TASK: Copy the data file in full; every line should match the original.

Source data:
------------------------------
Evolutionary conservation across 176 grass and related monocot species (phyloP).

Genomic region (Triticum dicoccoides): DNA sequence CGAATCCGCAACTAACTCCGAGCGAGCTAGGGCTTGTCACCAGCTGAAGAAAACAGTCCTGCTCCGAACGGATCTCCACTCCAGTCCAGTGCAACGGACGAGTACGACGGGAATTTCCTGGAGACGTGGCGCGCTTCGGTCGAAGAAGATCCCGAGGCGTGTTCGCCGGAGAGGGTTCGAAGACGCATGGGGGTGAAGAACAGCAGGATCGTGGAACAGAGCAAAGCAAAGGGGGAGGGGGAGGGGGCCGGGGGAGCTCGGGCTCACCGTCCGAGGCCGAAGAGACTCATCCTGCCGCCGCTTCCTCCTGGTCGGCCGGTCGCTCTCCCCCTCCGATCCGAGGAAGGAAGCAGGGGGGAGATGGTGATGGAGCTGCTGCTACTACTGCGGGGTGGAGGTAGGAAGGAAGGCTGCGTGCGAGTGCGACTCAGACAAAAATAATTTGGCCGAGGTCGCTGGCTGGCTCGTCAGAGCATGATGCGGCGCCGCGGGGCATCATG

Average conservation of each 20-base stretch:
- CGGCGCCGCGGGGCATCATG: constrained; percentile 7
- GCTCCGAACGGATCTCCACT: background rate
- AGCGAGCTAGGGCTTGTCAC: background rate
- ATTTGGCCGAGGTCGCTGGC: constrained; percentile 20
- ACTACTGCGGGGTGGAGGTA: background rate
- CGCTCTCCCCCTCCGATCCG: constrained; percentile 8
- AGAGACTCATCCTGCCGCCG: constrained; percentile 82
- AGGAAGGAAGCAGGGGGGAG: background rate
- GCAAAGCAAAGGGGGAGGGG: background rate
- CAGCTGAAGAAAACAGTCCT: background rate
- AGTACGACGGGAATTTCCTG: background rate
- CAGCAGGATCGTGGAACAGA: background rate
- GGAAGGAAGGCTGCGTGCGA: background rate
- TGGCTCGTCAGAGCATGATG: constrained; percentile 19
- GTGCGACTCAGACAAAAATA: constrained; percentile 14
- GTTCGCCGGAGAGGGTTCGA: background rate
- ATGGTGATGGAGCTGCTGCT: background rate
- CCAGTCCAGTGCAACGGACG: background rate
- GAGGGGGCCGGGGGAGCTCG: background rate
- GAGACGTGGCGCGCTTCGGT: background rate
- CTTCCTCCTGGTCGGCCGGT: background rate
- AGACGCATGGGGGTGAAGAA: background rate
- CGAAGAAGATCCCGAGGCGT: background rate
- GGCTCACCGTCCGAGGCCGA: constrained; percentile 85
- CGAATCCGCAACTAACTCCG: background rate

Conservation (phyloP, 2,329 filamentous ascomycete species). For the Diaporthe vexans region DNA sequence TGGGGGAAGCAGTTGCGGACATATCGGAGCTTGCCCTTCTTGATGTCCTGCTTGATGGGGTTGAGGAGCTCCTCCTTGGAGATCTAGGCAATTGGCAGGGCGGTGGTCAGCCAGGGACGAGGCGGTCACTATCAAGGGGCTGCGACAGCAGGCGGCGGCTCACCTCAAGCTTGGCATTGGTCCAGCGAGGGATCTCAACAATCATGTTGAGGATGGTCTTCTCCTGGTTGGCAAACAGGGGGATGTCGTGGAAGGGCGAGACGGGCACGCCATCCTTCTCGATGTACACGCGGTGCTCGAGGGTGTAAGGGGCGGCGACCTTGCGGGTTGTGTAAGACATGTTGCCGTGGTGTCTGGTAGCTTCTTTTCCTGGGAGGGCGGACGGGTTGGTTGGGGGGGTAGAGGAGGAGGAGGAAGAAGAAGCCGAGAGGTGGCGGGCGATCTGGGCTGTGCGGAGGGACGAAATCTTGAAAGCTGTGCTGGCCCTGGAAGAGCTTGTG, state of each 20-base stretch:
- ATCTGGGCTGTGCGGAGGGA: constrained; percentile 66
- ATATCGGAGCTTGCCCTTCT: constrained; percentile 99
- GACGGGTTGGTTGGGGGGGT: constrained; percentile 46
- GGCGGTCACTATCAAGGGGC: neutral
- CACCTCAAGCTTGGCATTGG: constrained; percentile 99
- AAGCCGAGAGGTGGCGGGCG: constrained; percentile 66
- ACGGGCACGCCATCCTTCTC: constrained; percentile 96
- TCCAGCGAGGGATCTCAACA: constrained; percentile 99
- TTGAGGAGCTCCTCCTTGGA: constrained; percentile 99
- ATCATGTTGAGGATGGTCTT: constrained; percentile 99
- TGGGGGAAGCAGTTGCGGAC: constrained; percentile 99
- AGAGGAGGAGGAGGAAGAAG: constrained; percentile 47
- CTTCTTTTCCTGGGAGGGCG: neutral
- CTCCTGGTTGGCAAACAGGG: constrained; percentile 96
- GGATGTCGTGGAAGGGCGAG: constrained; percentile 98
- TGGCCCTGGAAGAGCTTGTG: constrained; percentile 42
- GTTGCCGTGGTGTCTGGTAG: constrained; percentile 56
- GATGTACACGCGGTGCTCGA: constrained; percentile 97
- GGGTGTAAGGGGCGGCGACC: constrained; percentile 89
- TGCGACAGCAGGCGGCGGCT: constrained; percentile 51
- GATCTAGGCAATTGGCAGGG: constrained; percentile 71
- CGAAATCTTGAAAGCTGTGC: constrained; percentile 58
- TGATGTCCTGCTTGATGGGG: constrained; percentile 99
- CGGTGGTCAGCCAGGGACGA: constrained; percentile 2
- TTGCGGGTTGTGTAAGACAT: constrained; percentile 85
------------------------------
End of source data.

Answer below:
Evolutionary conservation across 176 grass and related monocot species (phyloP).

Genomic region (Triticum dicoccoides): DNA sequence CGAATCCGCAACTAACTCCGAGCGAGCTAGGGCTTGTCACCAGCTGAAGAAAACAGTCCTGCTCCGAACGGATCTCCACTCCAGTCCAGTGCAACGGACGAGTACGACGGGAATTTCCTGGAGACGTGGCGCGCTTCGGTCGAAGAAGATCCCGAGGCGTGTTCGCCGGAGAGGGTTCGAAGACGCATGGGGGTGAAGAACAGCAGGATCGTGGAACAGAGCAAAGCAAAGGGGGAGGGGGAGGGGGCCGGGGGAGCTCGGGCTCACCGTCCGAGGCCGAAGAGACTCATCCTGCCGCCGCTTCCTCCTGGTCGGCCGGTCGCTCTCCCCCTCCGATCCGAGGAAGGAAGCAGGGGGGAGATGGTGATGGAGCTGCTGCTACTACTGCGGGGTGGAGGTAGGAAGGAAGGCTGCGTGCGAGTGCGACTCAGACAAAAATAATTTGGCCGAGGTCGCTGGCTGGCTCGTCAGAGCATGATGCGGCGCCGCGGGGCATCATG

Average conservation of each 20-base stretch:
- CGGCGCCGCGGGGCATCATG: constrained; percentile 7
- GCTCCGAACGGATCTCCACT: background rate
- AGCGAGCTAGGGCTTGTCAC: background rate
- ATTTGGCCGAGGTCGCTGGC: constrained; percentile 20
- ACTACTGCGGGGTGGAGGTA: background rate
- CGCTCTCCCCCTCCGATCCG: constrained; percentile 8
- AGAGACTCATCCTGCCGCCG: constrained; percentile 82
- AGGAAGGAAGCAGGGGGGAG: background rate
- GCAAAGCAAAGGGGGAGGGG: background rate
- CAGCTGAAGAAAACAGTCCT: background rate
- AGTACGACGGGAATTTCCTG: background rate
- CAGCAGGATCGTGGAACAGA: background rate
- GGAAGGAAGGCTGCGTGCGA: background rate
- TGGCTCGTCAGAGCATGATG: constrained; percentile 19
- GTGCGACTCAGACAAAAATA: constrained; percentile 14
- GTTCGCCGGAGAGGGTTCGA: background rate
- ATGGTGATGGAGCTGCTGCT: background rate
- CCAGTCCAGTGCAACGGACG: background rate
- GAGGGGGCCGGGGGAGCTCG: background rate
- GAGACGTGGCGCGCTTCGGT: background rate
- CTTCCTCCTGGTCGGCCGGT: background rate
- AGACGCATGGGGGTGAAGAA: background rate
- CGAAGAAGATCCCGAGGCGT: background rate
- GGCTCACCGTCCGAGGCCGA: constrained; percentile 85
- CGAATCCGCAACTAACTCCG: background rate

Conservation (phyloP, 2,329 filamentous ascomycete species). For the Diaporthe vexans region DNA sequence TGGGGGAAGCAGTTGCGGACATATCGGAGCTTGCCCTTCTTGATGTCCTGCTTGATGGGGTTGAGGAGCTCCTCCTTGGAGATCTAGGCAATTGGCAGGGCGGTGGTCAGCCAGGGACGAGGCGGTCACTATCAAGGGGCTGCGACAGCAGGCGGCGGCTCACCTCAAGCTTGGCATTGGTCCAGCGAGGGATCTCAACAATCATGTTGAGGATGGTCTTCTCCTGGTTGGCAAACAGGGGGATGTCGTGGAAGGGCGAGACGGGCACGCCATCCTTCTCGATGTACACGCGGTGCTCGAGGGTGTAAGGGGCGGCGACCTTGCGGGTTGTGTAAGACATGTTGCCGTGGTGTCTGGTAGCTTCTTTTCCTGGGAGGGCGGACGGGTTGGTTGGGGGGGTAGAGGAGGAGGAGGAAGAAGAAGCCGAGAGGTGGCGGGCGATCTGGGCTGTGCGGAGGGACGAAATCTTGAAAGCTGTGCTGGCCCTGGAAGAGCTTGTG, state of each 20-base stretch:
- ATCTGGGCTGTGCGGAGGGA: constrained; percentile 66
- ATATCGGAGCTTGCCCTTCT: constrained; percentile 99
- GACGGGTTGGTTGGGGGGGT: constrained; percentile 46
- GGCGGTCACTATCAAGGGGC: neutral
- CACCTCAAGCTTGGCATTGG: constrained; percentile 99
- AAGCCGAGAGGTGGCGGGCG: constrained; percentile 66
- ACGGGCACGCCATCCTTCTC: constrained; percentile 96
- TCCAGCGAGGGATCTCAACA: constrained; percentile 99
- TTGAGGAGCTCCTCCTTGGA: constrained; percentile 99
- ATCATGTTGAGGATGGTCTT: constrained; percentile 99
- TGGGGGAAGCAGTTGCGGAC: constrained; percentile 99
- AGAGGAGGAGGAGGAAGAAG: constrained; percentile 47
- CTTCTTTTCCTGGGAGGGCG: neutral
- CTCCTGGTTGGCAAACAGGG: constrained; percentile 96
- GGATGTCGTGGAAGGGCGAG: constrained; percentile 98
- TGGCCCTGGAAGAGCTTGTG: constrained; percentile 42
- GTTGCCGTGGTGTCTGGTAG: constrained; percentile 56
- GATGTACACGCGGTGCTCGA: constrained; percentile 97
- GGGTGTAAGGGGCGGCGACC: constrained; percentile 89
- TGCGACAGCAGGCGGCGGCT: constrained; percentile 51
- GATCTAGGCAATTGGCAGGG: constrained; percentile 71
- CGAAATCTTGAAAGCTGTGC: constrained; percentile 58
- TGATGTCCTGCTTGATGGGG: constrained; percentile 99
- CGGTGGTCAGCCAGGGACGA: constrained; percentile 2
- TTGCGGGTTGTGTAAGACAT: constrained; percentile 85